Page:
Monday, January 3, 2011

Okun’s Law and Current Unemployment

Here’s a short snippet from my unfolding macro text:
It is possible that this relationship has been changing over time. If you plotted only the years 1990-2009 (not shown), the corresponding trend line would be

change in unemployment rate = 2/3 (2.7 - GDP growth)

The only difference is that unemployment remains constant at a somewhat lower rate of economic growth; above or below this point the impact of growth on unemployment is the same. What is the significance of Okun’s Law today? At the time this is being written, the unemployment rate in the US is too high at 9.8%. Suppose we would like it to fall to 5%. If the more recent relationship continues to hold, it is telling us we need 7.2% of extra growth (4.8%, the desired reduction in unemployment, divided by 2/3, which means multiplied by 3/2) above the 2.7 level. We could accomplish this in a single year if we could get to 9.9% growth, but this is almost certainly out of reach. To get to 5% in three years would mean averaging 5.1% over that period. (Divide 7.2 by three and add to 2.7.) This is highly unlikely as well unless the government undertakes a much more aggressive adjustment program than we have yet seen. In fact, current growth hovers close to the break-even level itself, suggesting that high unemployment is likely to remain a fact of life for a long time.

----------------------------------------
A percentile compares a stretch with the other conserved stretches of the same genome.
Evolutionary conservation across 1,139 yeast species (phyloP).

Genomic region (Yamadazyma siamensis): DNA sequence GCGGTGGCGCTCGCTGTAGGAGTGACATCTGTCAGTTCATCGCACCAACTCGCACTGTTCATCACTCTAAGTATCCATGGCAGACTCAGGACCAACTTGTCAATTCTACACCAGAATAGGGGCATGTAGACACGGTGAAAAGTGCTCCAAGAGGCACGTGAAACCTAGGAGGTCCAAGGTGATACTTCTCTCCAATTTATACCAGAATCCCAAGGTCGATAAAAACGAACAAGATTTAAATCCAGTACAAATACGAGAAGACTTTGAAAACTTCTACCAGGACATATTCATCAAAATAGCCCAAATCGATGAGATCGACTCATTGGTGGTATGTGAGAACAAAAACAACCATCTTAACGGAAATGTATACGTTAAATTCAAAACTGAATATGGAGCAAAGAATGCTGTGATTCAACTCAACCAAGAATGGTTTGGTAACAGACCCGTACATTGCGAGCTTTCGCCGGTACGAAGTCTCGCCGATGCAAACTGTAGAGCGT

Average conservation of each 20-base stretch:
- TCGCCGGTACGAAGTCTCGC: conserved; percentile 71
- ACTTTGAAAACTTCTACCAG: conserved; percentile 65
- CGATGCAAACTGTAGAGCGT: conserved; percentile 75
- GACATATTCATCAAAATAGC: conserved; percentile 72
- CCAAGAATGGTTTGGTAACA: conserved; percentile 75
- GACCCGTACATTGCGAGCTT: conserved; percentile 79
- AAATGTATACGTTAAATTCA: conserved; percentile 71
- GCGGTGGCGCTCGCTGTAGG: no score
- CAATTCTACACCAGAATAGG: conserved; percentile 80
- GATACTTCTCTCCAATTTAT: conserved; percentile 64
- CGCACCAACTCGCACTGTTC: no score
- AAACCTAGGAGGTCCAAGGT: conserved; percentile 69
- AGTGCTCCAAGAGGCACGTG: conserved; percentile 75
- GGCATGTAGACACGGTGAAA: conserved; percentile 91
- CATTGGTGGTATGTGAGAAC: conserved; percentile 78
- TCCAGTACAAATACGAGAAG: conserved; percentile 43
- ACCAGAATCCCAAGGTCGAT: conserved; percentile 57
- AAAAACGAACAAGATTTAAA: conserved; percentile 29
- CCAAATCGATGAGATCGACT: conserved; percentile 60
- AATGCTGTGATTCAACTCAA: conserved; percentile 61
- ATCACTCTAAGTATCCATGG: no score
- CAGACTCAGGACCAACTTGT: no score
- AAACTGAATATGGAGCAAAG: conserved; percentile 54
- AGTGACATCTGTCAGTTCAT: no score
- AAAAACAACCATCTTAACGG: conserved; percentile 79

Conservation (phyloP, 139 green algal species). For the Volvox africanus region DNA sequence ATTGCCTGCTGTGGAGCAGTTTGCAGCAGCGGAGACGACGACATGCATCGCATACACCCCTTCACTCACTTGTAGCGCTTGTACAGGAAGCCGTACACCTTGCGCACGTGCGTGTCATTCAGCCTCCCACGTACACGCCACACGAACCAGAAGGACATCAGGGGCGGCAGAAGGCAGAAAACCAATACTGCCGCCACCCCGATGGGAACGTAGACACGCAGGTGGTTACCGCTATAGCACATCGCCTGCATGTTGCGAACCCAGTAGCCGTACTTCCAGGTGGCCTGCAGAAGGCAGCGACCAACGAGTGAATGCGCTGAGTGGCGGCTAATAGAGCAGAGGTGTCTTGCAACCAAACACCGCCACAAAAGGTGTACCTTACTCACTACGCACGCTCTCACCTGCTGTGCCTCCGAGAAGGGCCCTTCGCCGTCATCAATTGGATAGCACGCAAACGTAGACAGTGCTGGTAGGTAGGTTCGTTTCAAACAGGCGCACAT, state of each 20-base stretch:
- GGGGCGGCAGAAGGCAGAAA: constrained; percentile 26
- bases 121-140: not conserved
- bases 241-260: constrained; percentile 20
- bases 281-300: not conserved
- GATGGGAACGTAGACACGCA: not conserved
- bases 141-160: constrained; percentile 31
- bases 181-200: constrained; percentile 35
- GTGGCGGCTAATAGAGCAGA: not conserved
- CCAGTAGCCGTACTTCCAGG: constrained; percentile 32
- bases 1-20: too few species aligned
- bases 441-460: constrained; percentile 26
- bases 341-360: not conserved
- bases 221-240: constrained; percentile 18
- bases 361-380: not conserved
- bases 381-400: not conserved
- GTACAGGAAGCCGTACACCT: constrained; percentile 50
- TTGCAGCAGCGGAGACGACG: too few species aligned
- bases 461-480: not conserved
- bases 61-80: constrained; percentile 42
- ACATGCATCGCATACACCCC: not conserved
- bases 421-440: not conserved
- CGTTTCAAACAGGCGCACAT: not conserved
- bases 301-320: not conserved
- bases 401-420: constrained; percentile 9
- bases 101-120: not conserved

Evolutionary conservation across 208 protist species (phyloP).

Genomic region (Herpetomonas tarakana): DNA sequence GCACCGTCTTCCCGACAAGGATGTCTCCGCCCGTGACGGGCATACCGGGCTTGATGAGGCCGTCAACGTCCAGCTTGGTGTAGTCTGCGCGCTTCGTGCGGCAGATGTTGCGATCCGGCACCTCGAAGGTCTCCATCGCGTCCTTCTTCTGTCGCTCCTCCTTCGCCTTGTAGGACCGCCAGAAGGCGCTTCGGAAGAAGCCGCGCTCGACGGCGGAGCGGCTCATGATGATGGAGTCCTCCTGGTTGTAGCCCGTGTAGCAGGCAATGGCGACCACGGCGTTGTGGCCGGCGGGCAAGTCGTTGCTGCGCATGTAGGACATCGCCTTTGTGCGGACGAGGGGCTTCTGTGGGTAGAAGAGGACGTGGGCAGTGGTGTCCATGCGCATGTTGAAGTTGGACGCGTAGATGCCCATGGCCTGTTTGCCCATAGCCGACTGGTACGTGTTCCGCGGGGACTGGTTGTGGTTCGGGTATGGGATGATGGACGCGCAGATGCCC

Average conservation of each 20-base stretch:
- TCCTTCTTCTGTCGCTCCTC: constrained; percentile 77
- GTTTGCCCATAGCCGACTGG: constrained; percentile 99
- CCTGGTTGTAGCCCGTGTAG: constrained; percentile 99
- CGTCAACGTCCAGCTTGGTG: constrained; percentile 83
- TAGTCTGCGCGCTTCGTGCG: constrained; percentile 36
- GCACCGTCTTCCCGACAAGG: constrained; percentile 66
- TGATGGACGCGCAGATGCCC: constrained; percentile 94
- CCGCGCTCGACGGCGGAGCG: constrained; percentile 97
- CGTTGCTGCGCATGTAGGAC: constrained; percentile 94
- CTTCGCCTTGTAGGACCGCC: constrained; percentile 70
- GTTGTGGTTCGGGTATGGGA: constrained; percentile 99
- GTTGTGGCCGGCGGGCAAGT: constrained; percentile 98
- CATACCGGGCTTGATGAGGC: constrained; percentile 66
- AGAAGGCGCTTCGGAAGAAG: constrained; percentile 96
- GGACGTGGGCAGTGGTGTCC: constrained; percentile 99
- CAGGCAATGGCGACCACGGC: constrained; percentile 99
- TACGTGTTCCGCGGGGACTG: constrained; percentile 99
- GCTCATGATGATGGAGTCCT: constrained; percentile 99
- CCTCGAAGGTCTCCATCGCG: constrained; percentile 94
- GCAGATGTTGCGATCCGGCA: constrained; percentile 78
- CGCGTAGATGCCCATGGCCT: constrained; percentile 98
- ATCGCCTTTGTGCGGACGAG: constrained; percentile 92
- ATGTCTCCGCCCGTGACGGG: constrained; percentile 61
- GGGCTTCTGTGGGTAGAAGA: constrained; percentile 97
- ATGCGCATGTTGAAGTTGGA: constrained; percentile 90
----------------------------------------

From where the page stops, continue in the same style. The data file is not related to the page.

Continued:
1 comment:

ajsutter said...

Your account assumes that the causality runs from growth -> employment. How does Okun's law establish this causality? Isn't it more plausible that higher employment leads to higher growth -- if Okun's law is indeed causal at all?